The main goal of this study was to explore the connections between social workers' personal and professional exposure to national terror in Israel and their professional and personal distress experienced due to ongoing terror attacks. Data were collected from 406 social workers from Israel who worked in agencies that provide help to victims of terror and their families. The social workers reported low levels of burnout, low levels of stress, and medium- high levels of intrusive memories. Levels of personal and professional exposure were not associated with burnout, intrusive memories, or stress level. However, professional distress (burnout and intrusive memories) was positively associated with personal distress. In addition, a two-step hierarchical regression was conducted, revealing that when burnout and intrusive memories were added to the regression equation, the explained variance of the stress level increased. Neither burnout nor intrusive memories were found to be significant mediators between the independent variables and personal stress level, except in one case. Although the social workers coped relatively well with ongoing terror, it was clear that professional distress was associated with their personal stress.
KEY WORDS: burnout; national terror; resilience; social workers; stress
The present study focused on the impact of ongoing national terror on social workers in Israel providing help to terror victims, their families, and communities. Living under the threat and horror of national terror attacks has been part of Israelis' daily experience in recent years, especially between 2000 and 2004, a period known as the "Second Intifada" (the Palestinian Uprising). The reality of national terror attacks in Israel places social workers on the frontline at three types of agencies: (1) municipal social service departments, where their tasks are to assist families searching for missing loved ones following a terror attack, accompany them to the morgue, make funeral arrangements, and offer crisis intervention to individuals, families, and communities; (2) hospital social service departments, where their tasks include informing families about injured relatives and intervening with the injured and their families during hospitalization; and (3) the National Insurance Institute, where they engage with a victim's family several days after injury or a funeral and offer long-term intervention, including supportive treatment and case management tailored to rehabilitation process requirements.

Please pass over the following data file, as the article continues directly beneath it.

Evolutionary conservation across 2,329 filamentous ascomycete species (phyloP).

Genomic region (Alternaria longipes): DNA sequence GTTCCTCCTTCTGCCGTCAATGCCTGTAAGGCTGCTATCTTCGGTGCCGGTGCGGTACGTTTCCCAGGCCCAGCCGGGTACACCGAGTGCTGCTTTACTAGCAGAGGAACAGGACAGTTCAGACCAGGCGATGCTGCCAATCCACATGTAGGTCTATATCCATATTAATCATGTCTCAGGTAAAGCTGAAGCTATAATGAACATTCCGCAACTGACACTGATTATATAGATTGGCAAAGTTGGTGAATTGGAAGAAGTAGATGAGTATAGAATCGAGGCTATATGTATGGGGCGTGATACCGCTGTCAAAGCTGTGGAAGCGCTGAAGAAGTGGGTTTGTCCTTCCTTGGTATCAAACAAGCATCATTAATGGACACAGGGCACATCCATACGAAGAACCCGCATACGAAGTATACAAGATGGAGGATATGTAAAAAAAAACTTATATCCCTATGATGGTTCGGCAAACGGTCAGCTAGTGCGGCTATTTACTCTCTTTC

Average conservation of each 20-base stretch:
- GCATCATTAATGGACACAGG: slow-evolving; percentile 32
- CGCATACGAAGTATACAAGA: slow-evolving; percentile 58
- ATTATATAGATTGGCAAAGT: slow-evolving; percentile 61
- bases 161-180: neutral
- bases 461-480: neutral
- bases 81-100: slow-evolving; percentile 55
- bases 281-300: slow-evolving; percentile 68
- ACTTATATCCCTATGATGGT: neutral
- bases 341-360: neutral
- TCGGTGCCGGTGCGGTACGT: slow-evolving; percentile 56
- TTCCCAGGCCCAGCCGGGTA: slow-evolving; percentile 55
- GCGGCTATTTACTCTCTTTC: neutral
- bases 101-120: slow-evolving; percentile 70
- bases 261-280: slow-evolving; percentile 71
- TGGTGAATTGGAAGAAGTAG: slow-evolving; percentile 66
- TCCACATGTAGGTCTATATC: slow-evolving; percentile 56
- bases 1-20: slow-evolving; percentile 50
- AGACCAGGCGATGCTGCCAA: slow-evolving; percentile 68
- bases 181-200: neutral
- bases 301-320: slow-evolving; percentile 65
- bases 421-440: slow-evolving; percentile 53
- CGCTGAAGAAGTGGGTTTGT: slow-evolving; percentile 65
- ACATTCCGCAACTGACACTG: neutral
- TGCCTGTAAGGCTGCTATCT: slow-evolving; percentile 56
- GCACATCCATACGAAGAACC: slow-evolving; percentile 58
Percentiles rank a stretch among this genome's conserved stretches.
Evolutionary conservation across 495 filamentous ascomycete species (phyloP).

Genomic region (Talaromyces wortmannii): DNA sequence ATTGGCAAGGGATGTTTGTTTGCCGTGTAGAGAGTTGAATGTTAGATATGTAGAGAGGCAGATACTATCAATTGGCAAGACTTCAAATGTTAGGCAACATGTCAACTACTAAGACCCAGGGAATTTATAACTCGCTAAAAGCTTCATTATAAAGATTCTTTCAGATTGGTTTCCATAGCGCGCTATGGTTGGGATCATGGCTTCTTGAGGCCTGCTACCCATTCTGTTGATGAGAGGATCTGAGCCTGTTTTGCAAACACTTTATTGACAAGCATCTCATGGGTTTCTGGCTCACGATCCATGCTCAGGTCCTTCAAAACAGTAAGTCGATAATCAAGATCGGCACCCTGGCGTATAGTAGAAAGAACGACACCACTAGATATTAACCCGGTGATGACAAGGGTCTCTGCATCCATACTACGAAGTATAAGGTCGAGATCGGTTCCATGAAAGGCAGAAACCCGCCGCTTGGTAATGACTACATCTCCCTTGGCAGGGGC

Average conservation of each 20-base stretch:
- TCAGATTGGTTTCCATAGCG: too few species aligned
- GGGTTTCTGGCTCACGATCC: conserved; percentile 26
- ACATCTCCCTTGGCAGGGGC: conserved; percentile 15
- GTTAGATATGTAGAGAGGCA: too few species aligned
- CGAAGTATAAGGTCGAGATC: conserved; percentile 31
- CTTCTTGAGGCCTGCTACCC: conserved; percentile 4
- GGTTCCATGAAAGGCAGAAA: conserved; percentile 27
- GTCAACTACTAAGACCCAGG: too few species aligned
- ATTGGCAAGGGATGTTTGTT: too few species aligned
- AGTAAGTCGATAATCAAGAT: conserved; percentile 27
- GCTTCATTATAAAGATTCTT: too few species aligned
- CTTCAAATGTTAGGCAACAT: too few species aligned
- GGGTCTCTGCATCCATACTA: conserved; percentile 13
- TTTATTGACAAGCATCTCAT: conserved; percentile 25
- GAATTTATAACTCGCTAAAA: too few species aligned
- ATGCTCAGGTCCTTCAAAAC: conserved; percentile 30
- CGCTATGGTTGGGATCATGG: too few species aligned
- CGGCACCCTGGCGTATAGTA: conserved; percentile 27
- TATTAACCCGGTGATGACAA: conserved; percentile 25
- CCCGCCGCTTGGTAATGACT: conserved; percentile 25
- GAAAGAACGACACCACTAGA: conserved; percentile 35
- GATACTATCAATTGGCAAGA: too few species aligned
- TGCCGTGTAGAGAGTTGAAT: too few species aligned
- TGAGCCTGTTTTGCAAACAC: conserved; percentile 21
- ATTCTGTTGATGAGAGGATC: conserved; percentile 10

Due to the continuous threat of national terror, most of the agencies have already developed organized operational procedures for such situations. Attention is also paid to the impact of these tasks on social workers. However, existing knowledge fails to address several main issues: What happens to social workers who intervene in an ongoing situation of terror attacks? What happens to those who have the same reality as their clients? How does the penetration of terror into the supposedly safe setting of psychosocial intervention affect social workers' professional roles and personal stress levels? Thus, the main goal of this study was to explore the connections between social workers' professional and personal exposure to national terror and the professional and personal distress they experienced due to ongoing terror attacks.
IMPACT OF TERROR
National terror is defined as an act or threat of violence against noncombatants that has the objective of exacting revenge, intimidating, or otherwise influencing an audience (Primoratz, 1990; Stern, 1999). This definition highlights the two main elements that distinguish terrorism from other forms of violence: First, it is aimed at noncombatants and, therefore, differs from conventional military action; second, it uses violence for dramatic purposes, usually to instill fear in a targeted population.
Studies of direct victims of national terror attacks confirm that these individuals are at high risk of suffering from a distress reaction. Distress symptoms include generalized fear and anxiety, recurring thoughts about the attack, avoidant behavior, physiological symptoms, depression, daily functioning problems, and difficulties in relating to and trusting others. Such distress reactions can result in varying severity levels of posttraumatic stress disorder (PTSD).